Given an 8 seed, the likelihood of surviving the first weekend seemed dismal, especially since opening round opponent Old Dominion was projected as another very dangerous team. But Matt Howard’s put-back at the buzzer lifted the Bulldogs to a 60-58 win over ODU, and in one of the strangest finishes you’ll ever see in a basketball game, Butler defeated top-seeded Pittsburgh 71-70. Shelvin Mack dropped 30 points in the game, a Butler Tournament record, hitting 7-of-12 three-pointers.

Why you should have seen it coming: Do you believe in Butler magic? I’ll admit, just before this year’s Tournament started I read Underdawgs, a book on Butler’s inspiring run to last year’s NCAA title game, and I still didn’t think the Bulldogs could knock off Pitt. Without Gordon Hayward, last season’s leading scorer and rebounder, it seemed this team just didn’t have enough firepower.

In early February, after a three-game losing streak in the Horizon and with no signature nonconference wins (though the win over Florida State looks pretty good now), Butler was 14-9 and in danger of missing the Tournament. That’s when the Bulldogs rattled off nine straight victories, entering the Dance as one of the hottest teams in the country.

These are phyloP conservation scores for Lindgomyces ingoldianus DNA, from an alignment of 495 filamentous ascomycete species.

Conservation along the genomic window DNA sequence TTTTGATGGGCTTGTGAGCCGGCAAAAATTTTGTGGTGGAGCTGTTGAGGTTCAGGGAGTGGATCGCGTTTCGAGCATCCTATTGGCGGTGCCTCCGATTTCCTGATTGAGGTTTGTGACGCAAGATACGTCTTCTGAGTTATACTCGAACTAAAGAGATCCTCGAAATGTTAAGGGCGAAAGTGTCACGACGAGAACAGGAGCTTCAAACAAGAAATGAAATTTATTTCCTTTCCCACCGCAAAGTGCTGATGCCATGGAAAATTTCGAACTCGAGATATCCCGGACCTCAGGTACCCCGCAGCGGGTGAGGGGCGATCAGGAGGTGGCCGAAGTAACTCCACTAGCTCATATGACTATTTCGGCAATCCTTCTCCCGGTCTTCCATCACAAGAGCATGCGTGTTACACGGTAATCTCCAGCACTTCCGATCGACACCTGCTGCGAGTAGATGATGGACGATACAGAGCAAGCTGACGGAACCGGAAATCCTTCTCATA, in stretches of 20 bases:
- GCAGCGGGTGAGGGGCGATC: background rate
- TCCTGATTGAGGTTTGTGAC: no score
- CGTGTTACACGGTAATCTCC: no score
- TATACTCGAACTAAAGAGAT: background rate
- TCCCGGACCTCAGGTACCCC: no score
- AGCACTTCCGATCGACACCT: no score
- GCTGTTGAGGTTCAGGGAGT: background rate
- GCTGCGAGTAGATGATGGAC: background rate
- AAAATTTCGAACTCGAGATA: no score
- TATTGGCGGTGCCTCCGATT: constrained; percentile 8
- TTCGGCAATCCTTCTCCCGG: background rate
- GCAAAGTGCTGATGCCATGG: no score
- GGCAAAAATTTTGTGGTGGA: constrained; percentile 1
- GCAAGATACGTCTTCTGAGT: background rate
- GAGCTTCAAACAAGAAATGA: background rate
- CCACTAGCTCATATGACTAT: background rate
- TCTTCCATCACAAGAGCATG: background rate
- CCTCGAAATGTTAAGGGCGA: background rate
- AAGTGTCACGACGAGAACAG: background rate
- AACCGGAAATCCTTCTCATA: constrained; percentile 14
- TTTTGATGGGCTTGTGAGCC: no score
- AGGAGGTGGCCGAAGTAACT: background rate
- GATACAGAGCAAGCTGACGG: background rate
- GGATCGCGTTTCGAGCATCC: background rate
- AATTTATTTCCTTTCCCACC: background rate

Why they may not go much further: It’s silly to bet against the magic at this point, but Wisconsin is a team that will do a lot of the things Butler does, except better. The Badgers have big men that aren’t simply space eaters in the paint—they won’t be afraid to venture outside the lane with Howard. This one could go either way, as could Butler’s next game against BYU or Florida. Including these two Tourney wins, the Bulldogs have won six straight as an underdog, so either their magical roll will continue or their luck will finally run out.

Vegas anecdote: It seemed like I was the only person in the theater who backed Butler in the first round, which really shocked me. I understood Old Dominion was a very good team, but when Vegas made the Monarchs a two-point favorite I didn’t see the value. In Butler’s second game, I think everyone was too confused by the final seconds to worry about their particular bet.